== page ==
1. What is the difference between a soft commitment and no commitment? In making no commitment, a firm has not taken an action or made an investment that alters its own and/or its rival’s competitive responses. In contrast, a soft commitment is one that, no matter what its competitors do, the firm will behave less aggressively than if it had not made the commitment. Thus, in a Cournot game a soft commitment will cause the firm to produce relatively less output, while in a Bertrand game a soft commitment will induce the firm to charge a higher price than if it had not made the commitment.
2. How are commitments related to sunk costs?
A commitment is a difficult-to-reverse action or investment that alters the subsequent competitive interaction between a firm and its rivals, presumably to the advantage of the firm making the commitment. A sunk cost is a cost that has already been incurred and cannot be recovered. In order for an action or investment to serve as a commitment, rival firms must believe the firm who made the investment will, indeed, alter their future behavior. The key to the credibility of the firm’s strategic commitment is irreversibility. If a firm could recover the cost of its strategic commitment after it was set in motion, much credibility would be lost. Therefore, the higher the proportion of an investment that is sunk, the more likely that investment would serve as a strategic commitment.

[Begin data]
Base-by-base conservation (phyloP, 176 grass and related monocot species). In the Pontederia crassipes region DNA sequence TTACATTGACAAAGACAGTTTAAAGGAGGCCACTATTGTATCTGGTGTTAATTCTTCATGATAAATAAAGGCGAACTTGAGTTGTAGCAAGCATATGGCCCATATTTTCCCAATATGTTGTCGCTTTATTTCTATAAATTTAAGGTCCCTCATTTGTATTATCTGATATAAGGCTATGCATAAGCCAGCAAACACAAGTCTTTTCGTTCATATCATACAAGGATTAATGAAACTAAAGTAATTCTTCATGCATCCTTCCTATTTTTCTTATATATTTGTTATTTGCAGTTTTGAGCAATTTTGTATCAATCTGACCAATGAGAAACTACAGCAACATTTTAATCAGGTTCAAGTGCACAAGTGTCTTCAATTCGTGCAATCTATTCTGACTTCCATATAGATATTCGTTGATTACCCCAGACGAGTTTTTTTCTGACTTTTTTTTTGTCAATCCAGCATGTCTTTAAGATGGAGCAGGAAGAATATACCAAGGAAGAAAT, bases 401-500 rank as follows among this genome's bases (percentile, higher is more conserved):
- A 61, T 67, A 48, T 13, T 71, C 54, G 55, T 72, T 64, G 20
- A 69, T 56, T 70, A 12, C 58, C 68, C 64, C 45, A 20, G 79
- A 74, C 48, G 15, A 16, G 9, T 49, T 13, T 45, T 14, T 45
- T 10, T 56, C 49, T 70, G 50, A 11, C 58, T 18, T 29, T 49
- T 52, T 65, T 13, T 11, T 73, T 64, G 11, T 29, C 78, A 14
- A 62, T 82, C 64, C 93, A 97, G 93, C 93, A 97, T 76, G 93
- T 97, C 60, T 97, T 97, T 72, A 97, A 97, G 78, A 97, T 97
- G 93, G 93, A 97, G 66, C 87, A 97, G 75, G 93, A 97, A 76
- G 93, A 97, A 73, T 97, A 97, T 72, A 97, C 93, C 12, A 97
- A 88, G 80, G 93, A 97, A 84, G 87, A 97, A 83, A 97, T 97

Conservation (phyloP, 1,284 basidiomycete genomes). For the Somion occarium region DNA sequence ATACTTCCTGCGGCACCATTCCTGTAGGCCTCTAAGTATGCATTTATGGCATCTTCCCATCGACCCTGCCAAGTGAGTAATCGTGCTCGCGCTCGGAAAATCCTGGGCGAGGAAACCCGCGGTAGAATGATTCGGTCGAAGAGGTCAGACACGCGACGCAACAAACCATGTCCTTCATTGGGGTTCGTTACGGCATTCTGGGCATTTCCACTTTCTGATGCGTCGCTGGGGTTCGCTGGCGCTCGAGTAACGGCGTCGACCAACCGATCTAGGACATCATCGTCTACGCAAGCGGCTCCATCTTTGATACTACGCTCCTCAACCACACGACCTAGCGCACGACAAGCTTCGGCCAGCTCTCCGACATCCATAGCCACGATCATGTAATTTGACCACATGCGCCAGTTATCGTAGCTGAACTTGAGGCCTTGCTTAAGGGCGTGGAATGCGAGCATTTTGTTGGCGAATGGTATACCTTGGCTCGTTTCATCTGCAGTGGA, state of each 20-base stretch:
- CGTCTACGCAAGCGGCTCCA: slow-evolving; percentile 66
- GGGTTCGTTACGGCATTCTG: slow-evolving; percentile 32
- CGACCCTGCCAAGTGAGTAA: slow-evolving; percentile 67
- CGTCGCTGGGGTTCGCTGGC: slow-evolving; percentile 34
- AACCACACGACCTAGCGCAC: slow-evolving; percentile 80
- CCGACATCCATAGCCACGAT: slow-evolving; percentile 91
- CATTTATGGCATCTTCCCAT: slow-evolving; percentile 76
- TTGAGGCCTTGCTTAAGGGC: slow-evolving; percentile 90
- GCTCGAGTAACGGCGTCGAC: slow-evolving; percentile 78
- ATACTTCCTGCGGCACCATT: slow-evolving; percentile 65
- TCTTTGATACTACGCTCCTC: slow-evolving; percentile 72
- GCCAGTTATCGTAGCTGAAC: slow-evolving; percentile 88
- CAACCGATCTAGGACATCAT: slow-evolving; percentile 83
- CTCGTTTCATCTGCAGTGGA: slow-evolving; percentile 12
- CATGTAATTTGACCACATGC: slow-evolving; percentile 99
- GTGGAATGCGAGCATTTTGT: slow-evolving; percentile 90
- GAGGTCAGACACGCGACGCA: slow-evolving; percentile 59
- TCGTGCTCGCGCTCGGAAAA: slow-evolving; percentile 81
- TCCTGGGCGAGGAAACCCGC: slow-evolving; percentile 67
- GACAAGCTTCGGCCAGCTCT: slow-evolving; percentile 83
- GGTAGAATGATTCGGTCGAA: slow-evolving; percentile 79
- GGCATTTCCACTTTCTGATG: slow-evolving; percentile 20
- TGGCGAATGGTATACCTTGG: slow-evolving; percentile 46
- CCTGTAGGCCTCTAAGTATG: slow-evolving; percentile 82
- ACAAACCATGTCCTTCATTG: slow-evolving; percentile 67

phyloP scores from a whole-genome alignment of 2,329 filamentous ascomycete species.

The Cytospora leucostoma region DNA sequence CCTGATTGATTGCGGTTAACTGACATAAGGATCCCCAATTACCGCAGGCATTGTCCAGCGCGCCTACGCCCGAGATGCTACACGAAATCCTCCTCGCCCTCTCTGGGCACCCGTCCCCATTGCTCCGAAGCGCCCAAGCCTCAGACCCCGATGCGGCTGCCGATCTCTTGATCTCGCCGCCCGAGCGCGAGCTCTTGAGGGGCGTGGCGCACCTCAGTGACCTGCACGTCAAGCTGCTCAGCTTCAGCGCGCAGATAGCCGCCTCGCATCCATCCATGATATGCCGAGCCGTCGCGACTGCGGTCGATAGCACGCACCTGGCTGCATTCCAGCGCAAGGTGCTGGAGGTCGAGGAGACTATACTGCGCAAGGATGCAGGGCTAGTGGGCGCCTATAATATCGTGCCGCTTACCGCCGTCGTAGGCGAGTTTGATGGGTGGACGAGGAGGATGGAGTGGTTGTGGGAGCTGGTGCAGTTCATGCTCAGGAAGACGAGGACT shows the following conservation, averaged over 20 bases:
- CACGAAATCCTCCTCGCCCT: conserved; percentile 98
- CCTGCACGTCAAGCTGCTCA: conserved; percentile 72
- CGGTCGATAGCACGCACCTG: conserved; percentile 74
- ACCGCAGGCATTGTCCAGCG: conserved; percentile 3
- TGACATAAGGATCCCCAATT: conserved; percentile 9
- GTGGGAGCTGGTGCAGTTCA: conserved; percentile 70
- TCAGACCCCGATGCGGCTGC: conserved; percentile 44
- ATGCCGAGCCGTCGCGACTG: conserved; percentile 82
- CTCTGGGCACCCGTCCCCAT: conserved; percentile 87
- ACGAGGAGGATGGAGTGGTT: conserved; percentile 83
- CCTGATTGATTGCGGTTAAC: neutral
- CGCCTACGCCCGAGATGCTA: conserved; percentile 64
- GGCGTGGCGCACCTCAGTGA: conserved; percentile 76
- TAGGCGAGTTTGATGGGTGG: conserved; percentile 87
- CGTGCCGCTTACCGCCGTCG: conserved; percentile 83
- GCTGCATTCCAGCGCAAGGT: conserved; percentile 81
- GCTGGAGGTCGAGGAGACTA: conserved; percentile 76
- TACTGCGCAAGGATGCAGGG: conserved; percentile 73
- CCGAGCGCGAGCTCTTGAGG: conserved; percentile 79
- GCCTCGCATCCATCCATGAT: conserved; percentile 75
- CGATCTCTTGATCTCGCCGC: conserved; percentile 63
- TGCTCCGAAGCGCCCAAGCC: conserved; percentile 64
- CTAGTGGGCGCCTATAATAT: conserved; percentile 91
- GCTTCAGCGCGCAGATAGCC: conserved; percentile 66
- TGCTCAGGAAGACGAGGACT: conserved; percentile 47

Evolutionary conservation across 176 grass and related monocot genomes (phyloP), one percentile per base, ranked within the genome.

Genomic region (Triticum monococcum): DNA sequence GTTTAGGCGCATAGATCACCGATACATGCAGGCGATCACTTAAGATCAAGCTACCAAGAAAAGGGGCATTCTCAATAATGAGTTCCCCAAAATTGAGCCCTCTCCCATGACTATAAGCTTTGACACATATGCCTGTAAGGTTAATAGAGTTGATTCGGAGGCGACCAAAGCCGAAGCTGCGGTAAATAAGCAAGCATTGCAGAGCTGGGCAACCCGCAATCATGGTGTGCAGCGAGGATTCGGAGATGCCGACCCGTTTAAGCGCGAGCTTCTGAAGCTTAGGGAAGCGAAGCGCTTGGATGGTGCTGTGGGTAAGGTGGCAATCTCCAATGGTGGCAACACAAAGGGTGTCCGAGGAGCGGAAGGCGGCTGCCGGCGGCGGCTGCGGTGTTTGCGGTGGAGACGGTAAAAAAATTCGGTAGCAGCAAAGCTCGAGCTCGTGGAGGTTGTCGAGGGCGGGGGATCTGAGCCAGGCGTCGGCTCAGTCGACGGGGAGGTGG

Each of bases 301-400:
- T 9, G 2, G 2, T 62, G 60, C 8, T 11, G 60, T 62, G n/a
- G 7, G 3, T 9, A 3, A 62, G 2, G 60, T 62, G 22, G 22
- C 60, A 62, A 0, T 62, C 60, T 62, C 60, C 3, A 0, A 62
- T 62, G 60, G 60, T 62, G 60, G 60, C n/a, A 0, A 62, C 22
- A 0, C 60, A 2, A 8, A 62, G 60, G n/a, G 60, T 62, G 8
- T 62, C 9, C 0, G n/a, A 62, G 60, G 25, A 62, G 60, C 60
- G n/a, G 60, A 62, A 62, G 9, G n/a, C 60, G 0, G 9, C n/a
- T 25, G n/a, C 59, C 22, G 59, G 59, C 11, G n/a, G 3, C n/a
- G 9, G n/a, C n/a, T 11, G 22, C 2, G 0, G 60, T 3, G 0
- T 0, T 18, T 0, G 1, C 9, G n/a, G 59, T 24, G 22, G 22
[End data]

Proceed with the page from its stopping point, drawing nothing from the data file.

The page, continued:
3. Explain why prices are usually strategic complements and capacities are usually strategic substitutes. If an increase (decrease) in a particular action on the part of one firm is met by an increase (decrease) in the same action on the part of another firm, than the actions are said to be strategic complements. If two firms sell identical products and one firm lowers its price, the other firm will lose many of its customers. Most likely, a firm can partially restore profits by responding to the price cut of its rival by a price cut of its own....
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